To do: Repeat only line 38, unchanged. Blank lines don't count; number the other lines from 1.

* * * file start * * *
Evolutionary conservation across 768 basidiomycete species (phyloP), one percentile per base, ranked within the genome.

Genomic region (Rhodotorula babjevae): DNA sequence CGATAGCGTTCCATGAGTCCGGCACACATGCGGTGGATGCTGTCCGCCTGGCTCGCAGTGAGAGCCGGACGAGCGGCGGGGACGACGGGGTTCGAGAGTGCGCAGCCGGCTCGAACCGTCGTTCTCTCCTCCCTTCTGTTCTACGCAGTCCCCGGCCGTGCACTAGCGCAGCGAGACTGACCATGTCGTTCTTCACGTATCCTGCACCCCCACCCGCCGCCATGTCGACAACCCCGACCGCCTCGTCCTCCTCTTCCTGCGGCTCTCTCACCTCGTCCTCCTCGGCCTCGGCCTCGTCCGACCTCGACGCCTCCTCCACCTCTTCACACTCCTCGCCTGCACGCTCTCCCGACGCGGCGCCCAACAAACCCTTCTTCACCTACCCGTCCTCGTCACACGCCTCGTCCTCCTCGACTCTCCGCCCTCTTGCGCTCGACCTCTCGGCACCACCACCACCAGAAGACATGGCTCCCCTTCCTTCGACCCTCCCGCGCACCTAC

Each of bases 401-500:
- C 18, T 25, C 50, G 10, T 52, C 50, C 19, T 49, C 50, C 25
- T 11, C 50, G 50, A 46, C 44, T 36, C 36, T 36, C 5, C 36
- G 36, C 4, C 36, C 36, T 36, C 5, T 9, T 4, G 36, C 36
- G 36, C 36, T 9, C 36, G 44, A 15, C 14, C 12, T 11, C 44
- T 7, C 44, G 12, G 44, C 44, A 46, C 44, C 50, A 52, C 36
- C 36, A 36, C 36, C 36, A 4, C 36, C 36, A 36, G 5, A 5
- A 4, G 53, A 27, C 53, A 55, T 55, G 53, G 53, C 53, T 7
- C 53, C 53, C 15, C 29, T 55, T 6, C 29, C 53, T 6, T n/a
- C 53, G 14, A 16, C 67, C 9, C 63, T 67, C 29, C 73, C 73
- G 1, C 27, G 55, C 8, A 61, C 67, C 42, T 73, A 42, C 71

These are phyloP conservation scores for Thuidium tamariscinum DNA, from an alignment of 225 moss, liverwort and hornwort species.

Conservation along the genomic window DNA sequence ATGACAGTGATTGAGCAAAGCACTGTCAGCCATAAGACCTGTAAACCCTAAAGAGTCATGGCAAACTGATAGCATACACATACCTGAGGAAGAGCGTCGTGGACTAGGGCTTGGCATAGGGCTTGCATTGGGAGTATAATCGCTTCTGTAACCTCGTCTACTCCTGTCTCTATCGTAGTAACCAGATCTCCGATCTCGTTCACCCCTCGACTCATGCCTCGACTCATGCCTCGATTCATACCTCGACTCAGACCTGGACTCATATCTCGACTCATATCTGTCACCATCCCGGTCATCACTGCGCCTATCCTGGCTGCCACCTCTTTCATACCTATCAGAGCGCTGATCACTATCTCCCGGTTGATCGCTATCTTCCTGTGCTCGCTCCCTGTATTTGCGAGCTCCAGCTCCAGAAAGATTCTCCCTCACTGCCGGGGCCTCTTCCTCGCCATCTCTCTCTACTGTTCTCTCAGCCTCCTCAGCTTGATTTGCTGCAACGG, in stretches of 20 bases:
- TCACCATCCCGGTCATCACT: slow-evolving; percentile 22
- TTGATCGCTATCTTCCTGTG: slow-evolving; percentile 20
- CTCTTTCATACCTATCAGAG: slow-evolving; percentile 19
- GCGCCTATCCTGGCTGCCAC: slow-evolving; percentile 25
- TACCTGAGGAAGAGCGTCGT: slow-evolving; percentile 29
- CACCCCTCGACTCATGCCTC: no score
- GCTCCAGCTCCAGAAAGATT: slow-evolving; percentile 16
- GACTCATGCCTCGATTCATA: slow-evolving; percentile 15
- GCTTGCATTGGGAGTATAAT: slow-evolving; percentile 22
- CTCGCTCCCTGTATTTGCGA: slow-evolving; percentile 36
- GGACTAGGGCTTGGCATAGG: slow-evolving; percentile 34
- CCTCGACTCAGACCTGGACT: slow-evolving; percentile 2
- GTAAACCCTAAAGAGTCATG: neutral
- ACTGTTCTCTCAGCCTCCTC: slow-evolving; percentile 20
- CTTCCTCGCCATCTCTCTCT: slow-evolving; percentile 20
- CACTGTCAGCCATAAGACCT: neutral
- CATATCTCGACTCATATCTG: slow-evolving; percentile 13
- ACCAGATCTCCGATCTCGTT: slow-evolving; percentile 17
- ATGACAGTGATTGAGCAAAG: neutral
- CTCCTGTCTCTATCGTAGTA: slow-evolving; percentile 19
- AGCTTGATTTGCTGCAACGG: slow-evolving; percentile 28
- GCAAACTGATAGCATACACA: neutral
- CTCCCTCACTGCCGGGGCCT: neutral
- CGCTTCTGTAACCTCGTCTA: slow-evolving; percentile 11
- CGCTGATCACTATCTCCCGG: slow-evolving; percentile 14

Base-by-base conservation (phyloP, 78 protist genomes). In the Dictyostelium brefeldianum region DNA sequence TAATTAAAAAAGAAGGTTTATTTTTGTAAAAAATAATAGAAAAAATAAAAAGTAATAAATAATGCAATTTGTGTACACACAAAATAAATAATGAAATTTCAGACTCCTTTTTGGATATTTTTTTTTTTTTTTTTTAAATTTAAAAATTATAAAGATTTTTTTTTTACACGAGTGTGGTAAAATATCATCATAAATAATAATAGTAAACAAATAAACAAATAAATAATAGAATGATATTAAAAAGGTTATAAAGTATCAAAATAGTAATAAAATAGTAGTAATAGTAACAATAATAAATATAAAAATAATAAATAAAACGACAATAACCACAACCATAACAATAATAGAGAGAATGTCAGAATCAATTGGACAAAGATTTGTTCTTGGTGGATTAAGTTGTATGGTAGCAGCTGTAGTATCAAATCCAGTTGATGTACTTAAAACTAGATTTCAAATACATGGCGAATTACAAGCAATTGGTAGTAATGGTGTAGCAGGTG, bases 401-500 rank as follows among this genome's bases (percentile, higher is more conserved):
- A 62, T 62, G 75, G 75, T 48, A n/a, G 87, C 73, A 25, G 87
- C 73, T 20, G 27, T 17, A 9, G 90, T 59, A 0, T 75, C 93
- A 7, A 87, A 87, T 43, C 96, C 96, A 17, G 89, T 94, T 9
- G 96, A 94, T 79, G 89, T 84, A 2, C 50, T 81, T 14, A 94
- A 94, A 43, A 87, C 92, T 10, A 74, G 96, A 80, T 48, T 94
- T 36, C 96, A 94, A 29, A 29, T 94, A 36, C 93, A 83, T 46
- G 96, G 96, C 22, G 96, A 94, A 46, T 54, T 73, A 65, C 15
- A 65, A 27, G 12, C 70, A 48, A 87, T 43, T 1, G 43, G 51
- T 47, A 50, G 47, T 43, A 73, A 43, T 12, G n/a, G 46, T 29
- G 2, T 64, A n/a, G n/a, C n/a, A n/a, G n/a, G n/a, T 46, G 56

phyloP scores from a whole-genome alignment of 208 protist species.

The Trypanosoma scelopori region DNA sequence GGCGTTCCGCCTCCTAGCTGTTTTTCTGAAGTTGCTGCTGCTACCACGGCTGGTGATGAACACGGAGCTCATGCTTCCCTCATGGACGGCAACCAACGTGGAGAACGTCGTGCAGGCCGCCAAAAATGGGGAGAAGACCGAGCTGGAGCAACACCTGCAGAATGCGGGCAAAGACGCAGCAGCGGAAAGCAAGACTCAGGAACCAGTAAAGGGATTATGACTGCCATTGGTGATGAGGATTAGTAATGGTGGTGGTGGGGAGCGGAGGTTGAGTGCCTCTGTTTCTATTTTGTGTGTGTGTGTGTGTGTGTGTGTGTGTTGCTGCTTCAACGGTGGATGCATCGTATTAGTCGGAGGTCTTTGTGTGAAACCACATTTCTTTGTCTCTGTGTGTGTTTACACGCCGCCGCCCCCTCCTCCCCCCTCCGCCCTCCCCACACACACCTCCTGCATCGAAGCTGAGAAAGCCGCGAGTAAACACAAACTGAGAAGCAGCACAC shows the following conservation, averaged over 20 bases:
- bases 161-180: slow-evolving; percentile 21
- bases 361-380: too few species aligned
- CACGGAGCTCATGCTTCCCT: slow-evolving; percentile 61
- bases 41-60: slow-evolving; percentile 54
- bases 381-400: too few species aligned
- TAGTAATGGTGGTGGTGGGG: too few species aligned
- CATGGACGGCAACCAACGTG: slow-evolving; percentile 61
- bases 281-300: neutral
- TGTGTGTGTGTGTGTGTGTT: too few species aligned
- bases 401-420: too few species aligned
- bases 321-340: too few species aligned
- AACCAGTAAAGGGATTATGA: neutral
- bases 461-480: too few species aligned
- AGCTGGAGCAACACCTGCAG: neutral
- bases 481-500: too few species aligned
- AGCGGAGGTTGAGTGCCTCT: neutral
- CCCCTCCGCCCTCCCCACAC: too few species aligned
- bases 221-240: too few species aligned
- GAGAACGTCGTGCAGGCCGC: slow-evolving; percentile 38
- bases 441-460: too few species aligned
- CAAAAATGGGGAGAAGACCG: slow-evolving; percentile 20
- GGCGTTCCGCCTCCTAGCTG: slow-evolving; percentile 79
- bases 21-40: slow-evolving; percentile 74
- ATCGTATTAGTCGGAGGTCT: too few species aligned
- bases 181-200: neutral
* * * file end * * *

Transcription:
- CTCCCTCACTGCCGGGGCCT: neutral